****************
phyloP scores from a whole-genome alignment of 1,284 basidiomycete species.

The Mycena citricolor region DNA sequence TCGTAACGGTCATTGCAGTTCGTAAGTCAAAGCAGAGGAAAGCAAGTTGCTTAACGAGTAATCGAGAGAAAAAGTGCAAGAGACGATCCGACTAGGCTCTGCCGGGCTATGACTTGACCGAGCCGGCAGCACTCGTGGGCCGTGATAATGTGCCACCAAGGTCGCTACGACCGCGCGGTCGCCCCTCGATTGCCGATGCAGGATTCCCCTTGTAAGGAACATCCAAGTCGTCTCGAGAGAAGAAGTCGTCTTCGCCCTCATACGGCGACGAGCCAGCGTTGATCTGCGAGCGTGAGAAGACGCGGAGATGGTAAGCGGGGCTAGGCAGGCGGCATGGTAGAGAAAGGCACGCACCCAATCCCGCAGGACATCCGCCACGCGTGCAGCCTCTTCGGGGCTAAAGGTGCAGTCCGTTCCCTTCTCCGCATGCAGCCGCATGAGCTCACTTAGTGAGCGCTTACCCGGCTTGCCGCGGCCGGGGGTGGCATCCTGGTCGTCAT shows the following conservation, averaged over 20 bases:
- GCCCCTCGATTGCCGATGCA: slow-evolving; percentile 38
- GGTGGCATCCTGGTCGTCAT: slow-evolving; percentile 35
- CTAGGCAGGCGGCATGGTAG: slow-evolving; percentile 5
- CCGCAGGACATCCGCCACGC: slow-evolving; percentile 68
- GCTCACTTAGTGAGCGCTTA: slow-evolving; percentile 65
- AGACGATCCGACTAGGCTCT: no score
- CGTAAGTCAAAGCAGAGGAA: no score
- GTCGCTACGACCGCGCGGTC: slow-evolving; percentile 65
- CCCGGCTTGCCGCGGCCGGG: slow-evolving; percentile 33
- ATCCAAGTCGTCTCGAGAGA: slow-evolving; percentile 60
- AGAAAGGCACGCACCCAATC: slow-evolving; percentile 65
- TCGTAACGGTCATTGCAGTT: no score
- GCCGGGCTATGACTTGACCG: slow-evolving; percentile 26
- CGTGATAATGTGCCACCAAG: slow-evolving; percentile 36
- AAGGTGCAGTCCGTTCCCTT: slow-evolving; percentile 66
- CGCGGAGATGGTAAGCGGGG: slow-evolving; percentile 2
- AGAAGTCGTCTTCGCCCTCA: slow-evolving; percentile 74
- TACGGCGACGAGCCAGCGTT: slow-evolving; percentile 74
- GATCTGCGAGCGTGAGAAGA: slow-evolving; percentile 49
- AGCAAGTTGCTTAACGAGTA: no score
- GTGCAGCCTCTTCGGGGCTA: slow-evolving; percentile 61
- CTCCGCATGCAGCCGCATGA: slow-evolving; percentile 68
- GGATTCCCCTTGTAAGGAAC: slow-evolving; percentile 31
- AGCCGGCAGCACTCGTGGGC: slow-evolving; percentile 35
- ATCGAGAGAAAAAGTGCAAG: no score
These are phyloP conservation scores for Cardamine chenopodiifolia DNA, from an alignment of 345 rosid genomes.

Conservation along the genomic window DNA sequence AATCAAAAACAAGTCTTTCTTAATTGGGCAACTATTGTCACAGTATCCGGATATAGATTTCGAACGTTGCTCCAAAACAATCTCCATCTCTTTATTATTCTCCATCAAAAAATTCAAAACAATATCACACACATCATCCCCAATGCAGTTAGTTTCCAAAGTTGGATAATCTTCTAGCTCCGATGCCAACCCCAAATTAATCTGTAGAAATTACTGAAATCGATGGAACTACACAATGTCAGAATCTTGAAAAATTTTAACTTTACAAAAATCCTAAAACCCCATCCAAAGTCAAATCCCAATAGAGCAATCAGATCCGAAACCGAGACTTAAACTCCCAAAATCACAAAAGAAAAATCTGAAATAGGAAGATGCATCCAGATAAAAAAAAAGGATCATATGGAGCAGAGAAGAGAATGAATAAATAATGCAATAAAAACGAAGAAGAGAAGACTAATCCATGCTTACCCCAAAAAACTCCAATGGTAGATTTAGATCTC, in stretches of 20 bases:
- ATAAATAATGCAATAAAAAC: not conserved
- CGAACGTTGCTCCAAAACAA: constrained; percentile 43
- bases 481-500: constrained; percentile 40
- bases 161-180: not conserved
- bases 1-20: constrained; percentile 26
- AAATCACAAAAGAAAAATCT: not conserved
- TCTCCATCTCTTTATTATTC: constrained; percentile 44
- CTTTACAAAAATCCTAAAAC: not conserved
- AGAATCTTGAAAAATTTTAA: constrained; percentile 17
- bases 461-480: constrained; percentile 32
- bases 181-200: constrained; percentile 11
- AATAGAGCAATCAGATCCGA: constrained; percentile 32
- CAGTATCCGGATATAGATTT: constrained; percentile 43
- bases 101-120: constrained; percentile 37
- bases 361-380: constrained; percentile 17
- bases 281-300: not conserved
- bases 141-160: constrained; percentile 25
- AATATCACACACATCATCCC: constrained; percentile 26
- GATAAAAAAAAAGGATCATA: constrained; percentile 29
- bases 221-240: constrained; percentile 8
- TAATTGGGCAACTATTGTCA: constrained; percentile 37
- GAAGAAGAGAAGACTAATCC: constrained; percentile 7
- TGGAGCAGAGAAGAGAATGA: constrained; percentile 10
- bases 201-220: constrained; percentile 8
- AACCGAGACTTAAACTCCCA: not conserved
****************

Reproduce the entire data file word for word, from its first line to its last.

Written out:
phyloP scores from a whole-genome alignment of 1,284 basidiomycete species.

The Mycena citricolor region DNA sequence TCGTAACGGTCATTGCAGTTCGTAAGTCAAAGCAGAGGAAAGCAAGTTGCTTAACGAGTAATCGAGAGAAAAAGTGCAAGAGACGATCCGACTAGGCTCTGCCGGGCTATGACTTGACCGAGCCGGCAGCACTCGTGGGCCGTGATAATGTGCCACCAAGGTCGCTACGACCGCGCGGTCGCCCCTCGATTGCCGATGCAGGATTCCCCTTGTAAGGAACATCCAAGTCGTCTCGAGAGAAGAAGTCGTCTTCGCCCTCATACGGCGACGAGCCAGCGTTGATCTGCGAGCGTGAGAAGACGCGGAGATGGTAAGCGGGGCTAGGCAGGCGGCATGGTAGAGAAAGGCACGCACCCAATCCCGCAGGACATCCGCCACGCGTGCAGCCTCTTCGGGGCTAAAGGTGCAGTCCGTTCCCTTCTCCGCATGCAGCCGCATGAGCTCACTTAGTGAGCGCTTACCCGGCTTGCCGCGGCCGGGGGTGGCATCCTGGTCGTCAT shows the following conservation, averaged over 20 bases:
- GCCCCTCGATTGCCGATGCA: slow-evolving; percentile 38
- GGTGGCATCCTGGTCGTCAT: slow-evolving; percentile 35
- CTAGGCAGGCGGCATGGTAG: slow-evolving; percentile 5
- CCGCAGGACATCCGCCACGC: slow-evolving; percentile 68
- GCTCACTTAGTGAGCGCTTA: slow-evolving; percentile 65
- AGACGATCCGACTAGGCTCT: no score
- CGTAAGTCAAAGCAGAGGAA: no score
- GTCGCTACGACCGCGCGGTC: slow-evolving; percentile 65
- CCCGGCTTGCCGCGGCCGGG: slow-evolving; percentile 33
- ATCCAAGTCGTCTCGAGAGA: slow-evolving; percentile 60
- AGAAAGGCACGCACCCAATC: slow-evolving; percentile 65
- TCGTAACGGTCATTGCAGTT: no score
- GCCGGGCTATGACTTGACCG: slow-evolving; percentile 26
- CGTGATAATGTGCCACCAAG: slow-evolving; percentile 36
- AAGGTGCAGTCCGTTCCCTT: slow-evolving; percentile 66
- CGCGGAGATGGTAAGCGGGG: slow-evolving; percentile 2
- AGAAGTCGTCTTCGCCCTCA: slow-evolving; percentile 74
- TACGGCGACGAGCCAGCGTT: slow-evolving; percentile 74
- GATCTGCGAGCGTGAGAAGA: slow-evolving; percentile 49
- AGCAAGTTGCTTAACGAGTA: no score
- GTGCAGCCTCTTCGGGGCTA: slow-evolving; percentile 61
- CTCCGCATGCAGCCGCATGA: slow-evolving; percentile 68
- GGATTCCCCTTGTAAGGAAC: slow-evolving; percentile 31
- AGCCGGCAGCACTCGTGGGC: slow-evolving; percentile 35
- ATCGAGAGAAAAAGTGCAAG: no score
These are phyloP conservation scores for Cardamine chenopodiifolia DNA, from an alignment of 345 rosid genomes.

Conservation along the genomic window DNA sequence AATCAAAAACAAGTCTTTCTTAATTGGGCAACTATTGTCACAGTATCCGGATATAGATTTCGAACGTTGCTCCAAAACAATCTCCATCTCTTTATTATTCTCCATCAAAAAATTCAAAACAATATCACACACATCATCCCCAATGCAGTTAGTTTCCAAAGTTGGATAATCTTCTAGCTCCGATGCCAACCCCAAATTAATCTGTAGAAATTACTGAAATCGATGGAACTACACAATGTCAGAATCTTGAAAAATTTTAACTTTACAAAAATCCTAAAACCCCATCCAAAGTCAAATCCCAATAGAGCAATCAGATCCGAAACCGAGACTTAAACTCCCAAAATCACAAAAGAAAAATCTGAAATAGGAAGATGCATCCAGATAAAAAAAAAGGATCATATGGAGCAGAGAAGAGAATGAATAAATAATGCAATAAAAACGAAGAAGAGAAGACTAATCCATGCTTACCCCAAAAAACTCCAATGGTAGATTTAGATCTC, in stretches of 20 bases:
- ATAAATAATGCAATAAAAAC: not conserved
- CGAACGTTGCTCCAAAACAA: constrained; percentile 43
- bases 481-500: constrained; percentile 40
- bases 161-180: not conserved
- bases 1-20: constrained; percentile 26
- AAATCACAAAAGAAAAATCT: not conserved
- TCTCCATCTCTTTATTATTC: constrained; percentile 44
- CTTTACAAAAATCCTAAAAC: not conserved
- AGAATCTTGAAAAATTTTAA: constrained; percentile 17
- bases 461-480: constrained; percentile 32
- bases 181-200: constrained; percentile 11
- AATAGAGCAATCAGATCCGA: constrained; percentile 32
- CAGTATCCGGATATAGATTT: constrained; percentile 43
- bases 101-120: constrained; percentile 37
- bases 361-380: constrained; percentile 17
- bases 281-300: not conserved
- bases 141-160: constrained; percentile 25
- AATATCACACACATCATCCC: constrained; percentile 26
- GATAAAAAAAAAGGATCATA: constrained; percentile 29
- bases 221-240: constrained; percentile 8
- TAATTGGGCAACTATTGTCA: constrained; percentile 37
- GAAGAAGAGAAGACTAATCC: constrained; percentile 7
- TGGAGCAGAGAAGAGAATGA: constrained; percentile 10
- bases 201-220: constrained; percentile 8
- AACCGAGACTTAAACTCCCA: not conserved